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FORT WORTH CRIMINAL DEFENSE BLOG HOME

Sep 28
2020

You might be surprised to learn that the legal age for smoking in Texas is now 21. Last summer, with relatively little fanfare, the Texas Tobacco 21 law was passed, which raised the minimum age to purchase or possess tobacco and e-cigarettes from 18 to 21.

This means that if a minor under 21 is caught in possession of tobacco or e-cigarettes, or worse yet, attempts to purchase tobacco by misrepresenting their age, serious criminal consequences can result.

To help raise awareness regarding this new law, we’ve put together a guide covering Texas’s new Tobacco 21 law, and the consequences minors could face for violations of the law, or for related offenses such as the use of a fake ID.

Texas Tobacco 21

In September 2019, the Texas Tobacco 21 law went into effect, raising the legal age to purchase or possess tobacco from 18 to 21. This was partly due to a national effort, and in fact, the legal age is now 21 in all 50 states.

Most adult smokers had their first cigarette before the age of 21. Additionally, in high school, teens’ 18 or 19-year-old peers are often suppliers for younger kids.

Therefore, it’s thought that raising the legal age for tobacco to 21 will decrease smoking in young adults, ultimately decreasing tobacco-related health problems and deaths.

Minor in Possession Charges in Texas

Minors under 21 who are caught with tobacco are now subject to minor in possession charges, similar to alcohol possession.

If minors under the age of 21 are caught in possession of tobacco, they could face a fine of up to $100. Additionally, violators could be required to attend a tobacco awareness program or perform community service.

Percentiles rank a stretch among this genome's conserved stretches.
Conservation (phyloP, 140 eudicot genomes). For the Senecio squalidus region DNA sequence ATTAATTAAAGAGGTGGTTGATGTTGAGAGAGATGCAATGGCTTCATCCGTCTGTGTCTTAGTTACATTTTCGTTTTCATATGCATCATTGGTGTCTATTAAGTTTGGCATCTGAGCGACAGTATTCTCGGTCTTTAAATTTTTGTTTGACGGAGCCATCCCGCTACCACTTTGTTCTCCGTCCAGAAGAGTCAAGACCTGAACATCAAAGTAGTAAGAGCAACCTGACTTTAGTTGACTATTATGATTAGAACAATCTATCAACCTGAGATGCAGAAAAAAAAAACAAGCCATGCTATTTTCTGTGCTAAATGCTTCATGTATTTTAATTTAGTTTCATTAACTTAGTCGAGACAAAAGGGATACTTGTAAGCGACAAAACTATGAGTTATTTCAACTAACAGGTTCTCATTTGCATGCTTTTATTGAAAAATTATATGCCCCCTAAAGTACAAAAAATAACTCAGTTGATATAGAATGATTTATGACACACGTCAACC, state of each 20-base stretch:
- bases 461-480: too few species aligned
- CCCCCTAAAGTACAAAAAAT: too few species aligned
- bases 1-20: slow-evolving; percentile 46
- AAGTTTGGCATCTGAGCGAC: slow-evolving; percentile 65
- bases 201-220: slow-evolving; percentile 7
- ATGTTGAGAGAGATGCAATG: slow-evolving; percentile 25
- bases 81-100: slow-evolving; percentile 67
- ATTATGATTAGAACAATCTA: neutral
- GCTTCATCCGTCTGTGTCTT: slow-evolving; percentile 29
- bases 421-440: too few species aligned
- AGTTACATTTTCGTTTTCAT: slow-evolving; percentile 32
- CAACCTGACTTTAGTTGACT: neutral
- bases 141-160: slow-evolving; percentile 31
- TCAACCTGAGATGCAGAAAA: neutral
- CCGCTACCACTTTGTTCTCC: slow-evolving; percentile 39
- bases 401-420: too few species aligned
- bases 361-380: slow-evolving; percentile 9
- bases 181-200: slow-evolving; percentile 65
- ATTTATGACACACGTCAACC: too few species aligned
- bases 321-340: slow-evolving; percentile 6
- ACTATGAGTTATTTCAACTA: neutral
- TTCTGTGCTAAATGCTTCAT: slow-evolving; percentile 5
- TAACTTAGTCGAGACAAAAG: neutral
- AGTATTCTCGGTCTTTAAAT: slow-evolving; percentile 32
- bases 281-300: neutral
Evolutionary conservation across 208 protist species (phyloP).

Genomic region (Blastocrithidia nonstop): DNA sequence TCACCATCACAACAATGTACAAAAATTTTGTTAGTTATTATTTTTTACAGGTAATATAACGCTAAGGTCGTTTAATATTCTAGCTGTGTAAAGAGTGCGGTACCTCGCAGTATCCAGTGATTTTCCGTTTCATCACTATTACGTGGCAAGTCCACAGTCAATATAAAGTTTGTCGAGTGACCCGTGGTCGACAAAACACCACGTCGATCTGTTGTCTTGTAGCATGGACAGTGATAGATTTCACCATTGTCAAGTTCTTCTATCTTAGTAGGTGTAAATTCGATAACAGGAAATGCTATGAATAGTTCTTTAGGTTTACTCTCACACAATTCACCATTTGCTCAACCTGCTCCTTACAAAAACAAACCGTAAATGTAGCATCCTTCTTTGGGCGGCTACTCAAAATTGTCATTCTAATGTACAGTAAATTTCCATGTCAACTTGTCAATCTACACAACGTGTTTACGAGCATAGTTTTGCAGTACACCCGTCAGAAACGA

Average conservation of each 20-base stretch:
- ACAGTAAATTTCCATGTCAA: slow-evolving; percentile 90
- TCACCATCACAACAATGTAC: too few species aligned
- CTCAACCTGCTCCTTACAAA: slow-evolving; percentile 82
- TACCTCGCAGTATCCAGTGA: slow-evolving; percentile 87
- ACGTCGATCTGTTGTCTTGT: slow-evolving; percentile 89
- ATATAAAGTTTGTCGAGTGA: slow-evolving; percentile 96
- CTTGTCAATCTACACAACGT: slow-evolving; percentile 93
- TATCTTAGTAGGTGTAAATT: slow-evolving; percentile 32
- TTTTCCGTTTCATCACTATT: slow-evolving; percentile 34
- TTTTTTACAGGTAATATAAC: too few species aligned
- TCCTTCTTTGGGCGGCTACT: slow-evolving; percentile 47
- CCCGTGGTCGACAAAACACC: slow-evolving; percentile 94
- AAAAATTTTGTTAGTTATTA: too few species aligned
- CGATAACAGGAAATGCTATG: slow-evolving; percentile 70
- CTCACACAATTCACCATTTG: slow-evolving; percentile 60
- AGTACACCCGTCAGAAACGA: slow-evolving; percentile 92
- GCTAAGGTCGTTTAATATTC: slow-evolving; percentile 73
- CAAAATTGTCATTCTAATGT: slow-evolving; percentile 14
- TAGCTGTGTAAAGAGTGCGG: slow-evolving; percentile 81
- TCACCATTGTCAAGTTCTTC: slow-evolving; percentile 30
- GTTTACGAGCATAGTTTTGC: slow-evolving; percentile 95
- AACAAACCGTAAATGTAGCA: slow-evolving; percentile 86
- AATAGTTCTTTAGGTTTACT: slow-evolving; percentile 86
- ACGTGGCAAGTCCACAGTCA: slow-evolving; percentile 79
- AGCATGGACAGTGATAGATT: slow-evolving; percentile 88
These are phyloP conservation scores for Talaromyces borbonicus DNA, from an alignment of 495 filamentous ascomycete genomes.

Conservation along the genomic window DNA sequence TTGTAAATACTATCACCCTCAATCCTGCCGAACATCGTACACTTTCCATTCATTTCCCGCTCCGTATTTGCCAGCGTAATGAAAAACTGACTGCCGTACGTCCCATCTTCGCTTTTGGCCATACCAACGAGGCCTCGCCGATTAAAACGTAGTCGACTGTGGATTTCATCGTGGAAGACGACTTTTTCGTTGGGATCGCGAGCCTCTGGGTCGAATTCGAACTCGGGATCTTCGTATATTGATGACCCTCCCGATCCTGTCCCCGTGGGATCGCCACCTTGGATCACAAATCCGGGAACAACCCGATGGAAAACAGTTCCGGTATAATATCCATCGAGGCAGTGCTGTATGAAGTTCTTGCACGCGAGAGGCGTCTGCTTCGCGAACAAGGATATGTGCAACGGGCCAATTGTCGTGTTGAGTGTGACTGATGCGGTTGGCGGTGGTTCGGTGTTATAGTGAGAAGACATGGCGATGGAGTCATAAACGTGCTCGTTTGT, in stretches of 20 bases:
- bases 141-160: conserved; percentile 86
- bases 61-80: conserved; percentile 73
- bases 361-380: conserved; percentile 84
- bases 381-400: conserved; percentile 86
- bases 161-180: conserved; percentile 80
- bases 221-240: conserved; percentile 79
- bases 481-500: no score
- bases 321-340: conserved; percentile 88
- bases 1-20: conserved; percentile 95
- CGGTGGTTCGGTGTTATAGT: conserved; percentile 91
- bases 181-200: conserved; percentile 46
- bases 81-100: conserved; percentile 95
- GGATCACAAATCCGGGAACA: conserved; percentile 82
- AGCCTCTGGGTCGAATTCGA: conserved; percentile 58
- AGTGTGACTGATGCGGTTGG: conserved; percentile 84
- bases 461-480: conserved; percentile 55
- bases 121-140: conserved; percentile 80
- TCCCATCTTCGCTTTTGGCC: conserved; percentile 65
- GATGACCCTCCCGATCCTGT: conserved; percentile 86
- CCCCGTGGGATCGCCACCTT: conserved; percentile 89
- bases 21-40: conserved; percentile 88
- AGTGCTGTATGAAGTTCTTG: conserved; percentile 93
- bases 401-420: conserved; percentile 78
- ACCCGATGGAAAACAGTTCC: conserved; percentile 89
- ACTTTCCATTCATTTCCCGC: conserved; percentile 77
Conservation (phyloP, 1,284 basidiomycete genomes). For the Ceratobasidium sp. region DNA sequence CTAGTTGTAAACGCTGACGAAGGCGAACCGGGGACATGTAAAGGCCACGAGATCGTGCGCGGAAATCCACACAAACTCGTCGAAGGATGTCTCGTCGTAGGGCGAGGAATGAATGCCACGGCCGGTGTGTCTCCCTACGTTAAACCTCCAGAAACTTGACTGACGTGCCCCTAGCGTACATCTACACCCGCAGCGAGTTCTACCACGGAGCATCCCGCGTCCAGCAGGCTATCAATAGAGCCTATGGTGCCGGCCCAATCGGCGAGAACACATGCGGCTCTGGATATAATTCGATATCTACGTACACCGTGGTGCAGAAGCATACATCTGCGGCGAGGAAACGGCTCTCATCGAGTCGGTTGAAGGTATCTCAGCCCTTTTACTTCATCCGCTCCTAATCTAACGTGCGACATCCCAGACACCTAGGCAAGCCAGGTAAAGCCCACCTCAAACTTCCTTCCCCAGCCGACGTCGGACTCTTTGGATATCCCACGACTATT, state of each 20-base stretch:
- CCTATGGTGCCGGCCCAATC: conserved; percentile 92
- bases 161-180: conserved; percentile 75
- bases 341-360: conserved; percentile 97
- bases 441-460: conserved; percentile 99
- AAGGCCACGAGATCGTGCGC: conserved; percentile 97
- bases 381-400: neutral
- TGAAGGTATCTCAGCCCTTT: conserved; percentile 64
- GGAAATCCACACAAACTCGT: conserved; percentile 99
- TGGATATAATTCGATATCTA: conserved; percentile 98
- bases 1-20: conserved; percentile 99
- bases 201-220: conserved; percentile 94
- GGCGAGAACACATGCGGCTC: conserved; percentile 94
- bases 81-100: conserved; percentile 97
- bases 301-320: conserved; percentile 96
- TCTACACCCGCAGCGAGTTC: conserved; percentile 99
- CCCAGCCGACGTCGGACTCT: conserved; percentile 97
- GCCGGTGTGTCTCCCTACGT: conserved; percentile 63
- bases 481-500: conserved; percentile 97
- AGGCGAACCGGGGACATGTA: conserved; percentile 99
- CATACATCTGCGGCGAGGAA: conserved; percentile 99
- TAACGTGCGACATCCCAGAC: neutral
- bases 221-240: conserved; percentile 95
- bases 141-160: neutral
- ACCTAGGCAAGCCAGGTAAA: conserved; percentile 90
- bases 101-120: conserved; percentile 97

Because this is a criminal charge, it will remain on violators’ criminal records unless it is expunged, which can sometimes be a time-consuming process.

Texas Fake ID Laws

The new laws could encourage more minors, particularly those who are already regular smokers, to attempt to purchase tobacco by misrepresenting their age. This is actually a more serious offense, and depending on the circumstances, can even be considered a felony.

Misrepresentation of Age by a Minor

Any form of misrepresentation of age by a minor with the intent of claiming to be 21 years of age or older, including the use of a fake ID, to purchase tobacco is a criminal offense. This is a Class C misdemeanor, punishable by a $500 fine. Offenders are also left with a criminal record.

Possession of a Fake Drivers License or ID

Even if minors don’t attempt to use their fake ID, it is considered a criminal offense to possess any fictitious form of identification that is “deceptively similar” to an official ID. This is also a Class C misdemeanor.

Tampering With a Government Record

If any minor attempts to alter a legal document, this is considered tampering with a government record. This can include:

  • Making a false change to a government record, such as a driver’s license
  • Presenting a false document
  • Intentionally damaging the record’s legibility
  • Possessing or selling a government document for illegal use
  • Making or using false government documents

Texas Fake ID Laws

Under Texas law, this is a third-degree felony, which is punishable by imprisonment for 2-10 years and a fine of up to $10,000. Now you know: Whether you’re caught as a minor in possession of tobacco, or attempt to obtain it illegally, you could face serious legal repercussions under the new tobacco laws.

About the Author:

Brandon Fulgham has an in-depth understanding of both Texas law and Texans themselves. Before practicing law here, he received his undergraduate degree from TCU and his law degree from South Texas College of Law in Houston. After graduation, he worked in District Attorneys’ offices as a prosecutor, building cases designed to put people behind bars. Now, he uses that knowledge to protect the rights of people in and around Fort Worth. He has been recognized for his work by Expertise (Best Criminal Defense Lawyers in Forth Worth and Best DUI Lawyers in Fort Worth, both 2020), The National Trial Lawyers, Fort Worth Magazine, and others.

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